Five AP Classes to Take a Look at


Alyssa Gonzales

Mr. Johns teaching AP Lit.

When deciding what classes to take, it’s important to pick ones that will not only interest you but benefit your education. Advanced Placement (AP) classes give students the opportunity to receive college level curriculum and tests while in high school, as well as college credits. Taft offers many AP classes for all students, regardless of your grade level. The AP exams are taken in May, and are scored out of 5 points. As long as students get a 3 or higher on the exam, it is considered passing and most colleges will accept the score for credits.

Here are five AP classes that are the most recommended by upperclassmen:

AP Language and Composition (AP Lang)
A college level course about writing and understanding rhetorical situations. Students analyze texts while learning how to strengthen their claims, evidence, and organizational structure within their own writing.

Ms. Bullis is the only AP Lang and creative writing teacher on campus. Her former students, TA’s, and current students describe the class as a fun learning environment where Ms. Bullis not only prepares her students for the AP exam in May, but creates a safe space for students to express themselves and collaborate with others on things they feel passionate about.


AP Seminar
A course designed to teach students to collaborate while studying critical thinking, and improve on their research skills on a topic they are passionate about. The class focuses on improving students’ writing and public speaking skills to prepare them for college.

Mr. Johns and Ms. Gunn both teach AP seminar, and are appreciated by many students. Students in both classes recommended this class to prospective students if they would like to research topics they are passionate about. Many of these students take AP seminar along with AP literature or AP English language and composition, in order to prepare as much as possible for their futures.


AP World History (AP World)
This class takes a deeper look at world history from 1200 CE to the present. The course focuses on analyzing historical events, documents, political cartoons, and more which will later help on the AP test.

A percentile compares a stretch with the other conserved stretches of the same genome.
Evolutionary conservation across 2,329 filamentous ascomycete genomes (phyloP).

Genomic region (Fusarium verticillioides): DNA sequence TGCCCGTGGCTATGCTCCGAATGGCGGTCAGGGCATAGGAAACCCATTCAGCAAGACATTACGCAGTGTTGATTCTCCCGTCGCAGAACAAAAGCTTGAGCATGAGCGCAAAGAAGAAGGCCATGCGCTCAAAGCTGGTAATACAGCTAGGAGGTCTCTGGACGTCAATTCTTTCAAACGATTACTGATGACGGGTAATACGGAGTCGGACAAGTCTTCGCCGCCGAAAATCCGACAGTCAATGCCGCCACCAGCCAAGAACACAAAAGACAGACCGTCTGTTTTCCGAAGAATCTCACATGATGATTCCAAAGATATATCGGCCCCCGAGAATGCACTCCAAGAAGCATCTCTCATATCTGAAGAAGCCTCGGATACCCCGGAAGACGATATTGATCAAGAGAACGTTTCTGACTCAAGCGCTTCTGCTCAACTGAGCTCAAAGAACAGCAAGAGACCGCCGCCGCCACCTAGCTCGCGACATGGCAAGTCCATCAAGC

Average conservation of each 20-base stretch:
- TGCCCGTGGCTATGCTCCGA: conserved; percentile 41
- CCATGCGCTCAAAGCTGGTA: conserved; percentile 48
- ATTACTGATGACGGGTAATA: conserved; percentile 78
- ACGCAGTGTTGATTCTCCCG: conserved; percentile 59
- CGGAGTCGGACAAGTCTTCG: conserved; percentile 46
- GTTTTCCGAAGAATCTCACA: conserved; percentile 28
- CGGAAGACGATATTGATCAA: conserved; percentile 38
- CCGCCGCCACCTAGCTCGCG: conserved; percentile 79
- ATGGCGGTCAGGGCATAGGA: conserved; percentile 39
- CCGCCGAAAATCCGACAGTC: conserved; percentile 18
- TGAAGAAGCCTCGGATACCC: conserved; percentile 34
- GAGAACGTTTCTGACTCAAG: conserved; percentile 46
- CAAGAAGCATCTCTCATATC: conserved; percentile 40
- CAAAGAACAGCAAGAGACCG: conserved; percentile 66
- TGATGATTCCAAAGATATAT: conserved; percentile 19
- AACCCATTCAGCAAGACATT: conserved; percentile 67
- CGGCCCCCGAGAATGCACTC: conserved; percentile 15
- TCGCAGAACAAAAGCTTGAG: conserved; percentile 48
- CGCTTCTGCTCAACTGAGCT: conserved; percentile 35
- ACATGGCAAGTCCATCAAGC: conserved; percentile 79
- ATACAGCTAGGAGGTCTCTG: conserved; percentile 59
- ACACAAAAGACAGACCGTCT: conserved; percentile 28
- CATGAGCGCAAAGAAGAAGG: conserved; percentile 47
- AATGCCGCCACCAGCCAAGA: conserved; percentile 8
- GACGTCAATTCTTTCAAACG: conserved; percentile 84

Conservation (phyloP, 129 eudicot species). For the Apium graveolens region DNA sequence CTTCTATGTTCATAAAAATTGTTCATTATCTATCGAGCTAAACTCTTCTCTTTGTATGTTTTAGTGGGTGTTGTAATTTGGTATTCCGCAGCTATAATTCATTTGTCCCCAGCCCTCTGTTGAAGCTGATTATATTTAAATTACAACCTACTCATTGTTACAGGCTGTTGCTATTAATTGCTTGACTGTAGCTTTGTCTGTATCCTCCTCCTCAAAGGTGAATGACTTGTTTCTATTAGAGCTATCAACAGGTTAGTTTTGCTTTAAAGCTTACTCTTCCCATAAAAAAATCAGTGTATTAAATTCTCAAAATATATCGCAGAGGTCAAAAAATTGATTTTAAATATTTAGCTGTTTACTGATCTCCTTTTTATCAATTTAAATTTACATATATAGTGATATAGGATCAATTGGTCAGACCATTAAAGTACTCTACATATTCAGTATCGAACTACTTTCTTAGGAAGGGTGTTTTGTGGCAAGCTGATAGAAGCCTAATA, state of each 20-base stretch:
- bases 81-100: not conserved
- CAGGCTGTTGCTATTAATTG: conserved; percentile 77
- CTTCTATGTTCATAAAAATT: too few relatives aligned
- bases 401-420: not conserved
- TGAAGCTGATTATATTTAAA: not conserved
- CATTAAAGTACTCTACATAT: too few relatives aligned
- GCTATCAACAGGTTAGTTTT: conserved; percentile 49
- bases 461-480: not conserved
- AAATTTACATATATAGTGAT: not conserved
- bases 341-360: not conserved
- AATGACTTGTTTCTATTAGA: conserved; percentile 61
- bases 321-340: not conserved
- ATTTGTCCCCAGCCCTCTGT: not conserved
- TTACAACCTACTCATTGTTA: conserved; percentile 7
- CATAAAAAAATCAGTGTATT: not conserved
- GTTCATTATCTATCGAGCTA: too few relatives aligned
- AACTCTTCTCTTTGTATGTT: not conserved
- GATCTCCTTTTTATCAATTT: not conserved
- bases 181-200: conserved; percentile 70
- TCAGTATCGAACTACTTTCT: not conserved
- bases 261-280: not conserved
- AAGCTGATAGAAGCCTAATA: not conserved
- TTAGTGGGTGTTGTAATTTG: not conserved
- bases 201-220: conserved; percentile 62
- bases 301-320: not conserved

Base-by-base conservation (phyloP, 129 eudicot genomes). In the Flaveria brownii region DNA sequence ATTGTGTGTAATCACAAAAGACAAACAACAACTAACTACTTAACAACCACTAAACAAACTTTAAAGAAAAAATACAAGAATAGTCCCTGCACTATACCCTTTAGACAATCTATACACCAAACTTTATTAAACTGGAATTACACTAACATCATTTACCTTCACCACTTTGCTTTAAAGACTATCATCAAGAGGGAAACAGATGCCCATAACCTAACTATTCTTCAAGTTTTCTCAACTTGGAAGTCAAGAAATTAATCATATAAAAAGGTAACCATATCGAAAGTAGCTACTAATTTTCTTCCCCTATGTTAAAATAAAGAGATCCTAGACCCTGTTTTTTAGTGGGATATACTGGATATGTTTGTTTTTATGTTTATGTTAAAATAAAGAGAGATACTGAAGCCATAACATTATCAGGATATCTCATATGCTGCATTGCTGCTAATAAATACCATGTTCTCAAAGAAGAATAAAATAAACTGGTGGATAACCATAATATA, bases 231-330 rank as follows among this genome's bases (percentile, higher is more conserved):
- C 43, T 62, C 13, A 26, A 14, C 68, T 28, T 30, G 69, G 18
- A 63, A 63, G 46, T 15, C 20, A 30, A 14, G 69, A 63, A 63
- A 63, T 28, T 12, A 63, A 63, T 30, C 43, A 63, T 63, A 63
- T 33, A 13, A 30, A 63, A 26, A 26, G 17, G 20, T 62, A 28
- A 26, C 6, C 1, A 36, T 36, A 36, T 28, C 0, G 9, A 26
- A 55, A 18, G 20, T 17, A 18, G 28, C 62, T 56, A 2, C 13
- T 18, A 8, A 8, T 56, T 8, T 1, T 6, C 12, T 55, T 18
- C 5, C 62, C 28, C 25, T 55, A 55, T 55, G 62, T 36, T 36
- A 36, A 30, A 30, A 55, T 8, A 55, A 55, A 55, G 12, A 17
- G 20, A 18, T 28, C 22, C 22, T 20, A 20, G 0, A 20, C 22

Mr. Conners-Long and Mr. Kodama both teach AP World, and spend the majority of the second semester preparing for the AP exam. The two collaborate on this class, as well as their AP US History classes, and have studying sessions in order to help prepare their students as much as possible. The AP exam consists of multiple choice, long answer, and document based questions.

AP United States History (APUSH)
A course for students to study the social, economic, political, and cultural changes in the US from 1491 to the present. Like Ap World, this class focuses on documents, political cartoons, and speeches that greatly impacted the United States.

Mr. Conners-long and Mr. Kodama teach this class, and prepare their students for the test in May. Students in Mr. Conners-Long’s class refers to the course as a way to take a deep dive into history, and explore the history that our country was founded on.

AP Environmental Science (APES)
The course focuses on past and present energy sources, and how they may affect our environment. Students get to collaborate on finding new ways to better the environment, and learn on how society’s actions have real life consequences. The AP exam has both multiple choice and short answer questions.

Mr. Moreno as well as Mr. Kaplan teach this course while using both projects and tests to give students a better understanding of the material. Mr. Kaplans students describe his class as “a way to learn about our environment through lots of group and independent work, to cater to everyone’s way of learning.”